The 2016 Civic 50 report presents the highlights, benchmarking data and best practices from 2016's Civic 50 honorees. By identifying and celebrating the practices of the most community-minded companies in the nation, we are lighting a path for business managers and corporate responsibility practitioners who want to help their organizations translate good intentions into sound business practices. In 2016, we saw that Civic 50 companies are increasingly shaping their strategies and crafting their policies to prioritize meaningful engagement with communities. Not satisfied with simply writing a check, they are focusing on creating value for communities over the long term by creating a culture of community engagement, by building the capacity of communities by giving their time and their talent, by elevating critical stakeholder voices from employees, customers and communities, and by measuring their impact. In short, Civic 50 companies are putting their communities at the center of change to create more enduring and sustainable business models.
Key findings from the 2016 Civic 50:
Civic 50 companies are increasingly shaping their strategies and crafting their policies to prioritize meaningful engagement with communities. They are turning themselves inside out to translate good intentions into sound business practices. In fact, the most growth in this year’s Civic 50 cohort was not in community investment, but rather in the dimensions that emphasize connecting community engagement with core business functions, creating policies and systems within companies to support community engagement, and measuring impact.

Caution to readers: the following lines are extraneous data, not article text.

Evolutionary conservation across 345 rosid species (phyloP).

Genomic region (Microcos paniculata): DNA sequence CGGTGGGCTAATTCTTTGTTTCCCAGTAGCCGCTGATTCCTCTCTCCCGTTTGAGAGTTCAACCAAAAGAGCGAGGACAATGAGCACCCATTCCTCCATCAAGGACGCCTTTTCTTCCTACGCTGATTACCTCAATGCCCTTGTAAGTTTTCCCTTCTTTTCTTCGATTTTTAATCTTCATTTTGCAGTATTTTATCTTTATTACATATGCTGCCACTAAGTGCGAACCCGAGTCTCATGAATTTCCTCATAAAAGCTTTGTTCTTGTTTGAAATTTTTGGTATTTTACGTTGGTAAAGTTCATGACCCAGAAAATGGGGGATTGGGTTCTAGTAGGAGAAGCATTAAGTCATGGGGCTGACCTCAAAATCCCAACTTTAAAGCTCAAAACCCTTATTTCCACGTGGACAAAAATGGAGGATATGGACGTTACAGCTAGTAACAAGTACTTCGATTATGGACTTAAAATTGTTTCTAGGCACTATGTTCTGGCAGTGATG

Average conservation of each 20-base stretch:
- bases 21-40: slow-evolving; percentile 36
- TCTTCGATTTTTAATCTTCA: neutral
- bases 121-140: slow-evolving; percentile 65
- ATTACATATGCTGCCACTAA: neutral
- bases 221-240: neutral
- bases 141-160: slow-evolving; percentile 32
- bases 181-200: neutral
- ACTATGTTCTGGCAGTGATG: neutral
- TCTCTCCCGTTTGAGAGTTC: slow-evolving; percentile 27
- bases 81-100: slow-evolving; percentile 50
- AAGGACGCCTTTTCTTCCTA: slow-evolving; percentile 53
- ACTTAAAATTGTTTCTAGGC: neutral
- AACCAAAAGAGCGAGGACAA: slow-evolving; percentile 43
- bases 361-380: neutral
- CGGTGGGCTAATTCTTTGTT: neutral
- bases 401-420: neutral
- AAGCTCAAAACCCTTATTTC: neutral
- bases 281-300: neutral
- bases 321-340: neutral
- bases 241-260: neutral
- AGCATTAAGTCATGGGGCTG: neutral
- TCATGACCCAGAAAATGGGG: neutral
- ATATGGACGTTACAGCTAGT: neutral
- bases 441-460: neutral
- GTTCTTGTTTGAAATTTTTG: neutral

Building strong communities means creating a culture of community engagement. Civic 50 companies create a culture at their organizations that supports community engagement through policies, systems and incentives. For example, 56% of Civic 50 companies in 2015 included community engagement as a formal written component of employees’ performance reviews. This is an increase from 50% in 2014.
Companies are using time and talent to accelerate social impact through skills-based volunteering. Recognizing the value of contributing time and talent to community organizations, Civic 50 companies are increasingly maximizing the impact of their community engagement through skills-based volunteering. In fact, nearly ¼ of employee volunteer hours at Civic 50 companies is skill-based. This represents an increase from 20% in 2014.
Companies are measuring what matters—and what matters is impact. Companies continue to measure what matters as a result of their community engagement programs, increasingly measuring outcome goals. For example, 40% of Civic 50 companies measured the outcome of their volunteer programs in 2015, an increase from 36% in 2014. 64% of companies tracked the impact of their grants. Moreover, 78% of Civic 50 companies formally measure the social impact of at least one aspect of their community engagement.